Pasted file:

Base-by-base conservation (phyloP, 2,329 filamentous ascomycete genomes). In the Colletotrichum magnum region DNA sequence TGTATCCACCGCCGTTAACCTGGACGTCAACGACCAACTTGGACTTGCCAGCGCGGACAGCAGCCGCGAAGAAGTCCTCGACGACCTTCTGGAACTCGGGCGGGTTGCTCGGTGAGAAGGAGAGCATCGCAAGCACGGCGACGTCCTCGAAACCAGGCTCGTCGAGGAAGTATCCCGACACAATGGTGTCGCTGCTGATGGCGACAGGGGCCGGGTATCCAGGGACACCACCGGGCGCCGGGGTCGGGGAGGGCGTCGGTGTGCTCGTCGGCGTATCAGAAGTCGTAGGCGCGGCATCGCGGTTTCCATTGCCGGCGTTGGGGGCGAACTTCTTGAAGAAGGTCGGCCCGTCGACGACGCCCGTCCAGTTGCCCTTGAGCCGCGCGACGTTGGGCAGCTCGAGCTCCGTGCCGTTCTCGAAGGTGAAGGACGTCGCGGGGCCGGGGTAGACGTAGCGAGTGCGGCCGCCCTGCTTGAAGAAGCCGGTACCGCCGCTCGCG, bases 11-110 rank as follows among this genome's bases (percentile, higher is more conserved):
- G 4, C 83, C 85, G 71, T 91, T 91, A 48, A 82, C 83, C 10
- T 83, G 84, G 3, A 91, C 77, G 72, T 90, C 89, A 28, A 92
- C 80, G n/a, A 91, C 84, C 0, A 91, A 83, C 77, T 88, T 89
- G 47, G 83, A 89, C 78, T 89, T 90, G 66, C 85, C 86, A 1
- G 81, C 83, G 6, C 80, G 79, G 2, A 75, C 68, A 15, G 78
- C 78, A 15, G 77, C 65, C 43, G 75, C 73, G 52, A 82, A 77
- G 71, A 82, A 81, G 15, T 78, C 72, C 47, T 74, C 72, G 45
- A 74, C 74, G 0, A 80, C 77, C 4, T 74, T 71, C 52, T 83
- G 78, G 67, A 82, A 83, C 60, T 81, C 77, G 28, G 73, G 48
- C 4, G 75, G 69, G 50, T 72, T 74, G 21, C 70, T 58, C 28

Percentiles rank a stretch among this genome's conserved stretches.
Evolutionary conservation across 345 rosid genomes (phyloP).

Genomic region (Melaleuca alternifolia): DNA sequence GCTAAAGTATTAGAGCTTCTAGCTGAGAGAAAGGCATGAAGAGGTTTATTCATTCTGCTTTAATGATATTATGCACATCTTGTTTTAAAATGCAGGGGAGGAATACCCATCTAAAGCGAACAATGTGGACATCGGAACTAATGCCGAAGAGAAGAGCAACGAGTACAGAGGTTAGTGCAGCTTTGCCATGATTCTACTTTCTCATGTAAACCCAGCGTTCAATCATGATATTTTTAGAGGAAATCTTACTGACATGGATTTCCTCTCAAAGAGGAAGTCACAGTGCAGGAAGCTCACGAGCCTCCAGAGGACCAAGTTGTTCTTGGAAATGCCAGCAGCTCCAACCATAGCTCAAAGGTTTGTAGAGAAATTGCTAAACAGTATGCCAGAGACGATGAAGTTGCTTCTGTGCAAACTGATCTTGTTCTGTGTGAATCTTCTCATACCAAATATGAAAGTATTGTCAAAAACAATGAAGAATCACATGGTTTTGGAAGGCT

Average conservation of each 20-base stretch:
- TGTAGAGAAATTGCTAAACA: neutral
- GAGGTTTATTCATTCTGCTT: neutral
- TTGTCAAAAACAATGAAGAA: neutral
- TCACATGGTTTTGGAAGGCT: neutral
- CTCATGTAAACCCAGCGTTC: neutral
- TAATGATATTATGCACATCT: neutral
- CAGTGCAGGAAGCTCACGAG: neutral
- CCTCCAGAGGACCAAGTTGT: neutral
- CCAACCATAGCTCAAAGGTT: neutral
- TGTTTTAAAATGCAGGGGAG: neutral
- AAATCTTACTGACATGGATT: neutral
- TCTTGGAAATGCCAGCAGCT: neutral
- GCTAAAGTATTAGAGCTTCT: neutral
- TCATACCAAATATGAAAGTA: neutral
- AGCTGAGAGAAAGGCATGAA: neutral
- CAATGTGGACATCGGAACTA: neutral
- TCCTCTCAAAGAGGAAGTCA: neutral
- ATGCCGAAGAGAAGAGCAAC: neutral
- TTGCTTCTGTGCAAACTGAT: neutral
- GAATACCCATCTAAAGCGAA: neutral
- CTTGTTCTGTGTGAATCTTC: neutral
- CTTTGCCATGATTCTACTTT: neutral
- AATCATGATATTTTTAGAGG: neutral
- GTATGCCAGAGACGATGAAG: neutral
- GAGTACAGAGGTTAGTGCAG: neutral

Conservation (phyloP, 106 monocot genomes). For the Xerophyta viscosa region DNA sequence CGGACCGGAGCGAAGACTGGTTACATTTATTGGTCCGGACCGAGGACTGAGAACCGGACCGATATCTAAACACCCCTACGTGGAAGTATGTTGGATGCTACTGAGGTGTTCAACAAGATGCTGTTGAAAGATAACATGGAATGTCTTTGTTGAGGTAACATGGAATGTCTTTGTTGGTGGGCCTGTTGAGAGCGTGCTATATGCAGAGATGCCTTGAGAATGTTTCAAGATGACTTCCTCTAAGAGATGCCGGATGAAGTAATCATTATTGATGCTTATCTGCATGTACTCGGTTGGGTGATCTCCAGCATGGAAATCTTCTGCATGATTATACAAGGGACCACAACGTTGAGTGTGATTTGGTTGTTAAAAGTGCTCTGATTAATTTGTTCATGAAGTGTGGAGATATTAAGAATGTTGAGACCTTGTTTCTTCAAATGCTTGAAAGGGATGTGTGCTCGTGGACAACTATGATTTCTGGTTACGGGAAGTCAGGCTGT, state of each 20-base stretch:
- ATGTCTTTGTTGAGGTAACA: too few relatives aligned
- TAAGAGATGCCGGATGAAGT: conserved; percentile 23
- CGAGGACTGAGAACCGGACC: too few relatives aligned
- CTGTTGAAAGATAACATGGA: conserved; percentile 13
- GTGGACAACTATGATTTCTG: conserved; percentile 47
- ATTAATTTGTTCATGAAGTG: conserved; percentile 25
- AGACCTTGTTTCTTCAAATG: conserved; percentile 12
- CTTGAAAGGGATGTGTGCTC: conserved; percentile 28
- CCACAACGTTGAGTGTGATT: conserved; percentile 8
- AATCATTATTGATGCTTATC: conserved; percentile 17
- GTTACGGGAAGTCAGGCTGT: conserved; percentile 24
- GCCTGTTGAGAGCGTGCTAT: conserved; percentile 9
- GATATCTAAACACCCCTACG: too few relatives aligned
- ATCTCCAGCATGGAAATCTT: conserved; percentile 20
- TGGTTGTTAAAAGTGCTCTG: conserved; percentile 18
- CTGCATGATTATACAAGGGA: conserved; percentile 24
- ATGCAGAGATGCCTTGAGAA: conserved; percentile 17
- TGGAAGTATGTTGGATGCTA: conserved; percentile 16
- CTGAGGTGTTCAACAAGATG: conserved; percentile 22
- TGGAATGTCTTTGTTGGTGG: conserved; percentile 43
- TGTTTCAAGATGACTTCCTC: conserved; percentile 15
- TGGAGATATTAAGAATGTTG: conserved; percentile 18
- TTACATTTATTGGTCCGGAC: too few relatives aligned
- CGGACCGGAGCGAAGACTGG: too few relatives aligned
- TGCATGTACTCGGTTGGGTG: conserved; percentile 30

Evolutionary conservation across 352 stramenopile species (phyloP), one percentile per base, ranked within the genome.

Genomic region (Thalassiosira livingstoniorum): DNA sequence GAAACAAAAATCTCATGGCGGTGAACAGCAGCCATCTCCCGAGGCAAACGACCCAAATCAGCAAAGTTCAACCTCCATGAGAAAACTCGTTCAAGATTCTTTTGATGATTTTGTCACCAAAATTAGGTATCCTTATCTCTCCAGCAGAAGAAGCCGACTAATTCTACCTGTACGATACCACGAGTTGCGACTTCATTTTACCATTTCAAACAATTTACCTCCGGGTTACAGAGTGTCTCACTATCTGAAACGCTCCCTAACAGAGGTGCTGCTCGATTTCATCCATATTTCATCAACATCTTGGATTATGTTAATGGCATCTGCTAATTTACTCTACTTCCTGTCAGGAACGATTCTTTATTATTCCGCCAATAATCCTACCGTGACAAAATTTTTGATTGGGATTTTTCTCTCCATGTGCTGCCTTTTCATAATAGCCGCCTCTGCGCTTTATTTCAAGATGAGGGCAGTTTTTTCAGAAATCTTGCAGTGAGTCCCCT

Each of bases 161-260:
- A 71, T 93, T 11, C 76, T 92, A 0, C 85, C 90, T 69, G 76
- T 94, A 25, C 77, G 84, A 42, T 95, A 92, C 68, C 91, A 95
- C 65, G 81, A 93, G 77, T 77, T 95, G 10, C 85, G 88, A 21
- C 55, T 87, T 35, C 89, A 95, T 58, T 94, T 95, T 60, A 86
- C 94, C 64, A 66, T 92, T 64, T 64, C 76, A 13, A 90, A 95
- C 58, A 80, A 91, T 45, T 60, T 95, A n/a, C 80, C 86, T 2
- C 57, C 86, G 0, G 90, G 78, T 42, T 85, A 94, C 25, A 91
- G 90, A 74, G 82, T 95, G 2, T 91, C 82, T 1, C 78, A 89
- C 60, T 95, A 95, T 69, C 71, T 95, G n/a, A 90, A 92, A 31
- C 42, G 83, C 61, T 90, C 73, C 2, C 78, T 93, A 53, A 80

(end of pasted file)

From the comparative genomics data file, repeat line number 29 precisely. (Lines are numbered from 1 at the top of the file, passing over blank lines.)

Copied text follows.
- TCATACCAAATATGAAAGTA: neutral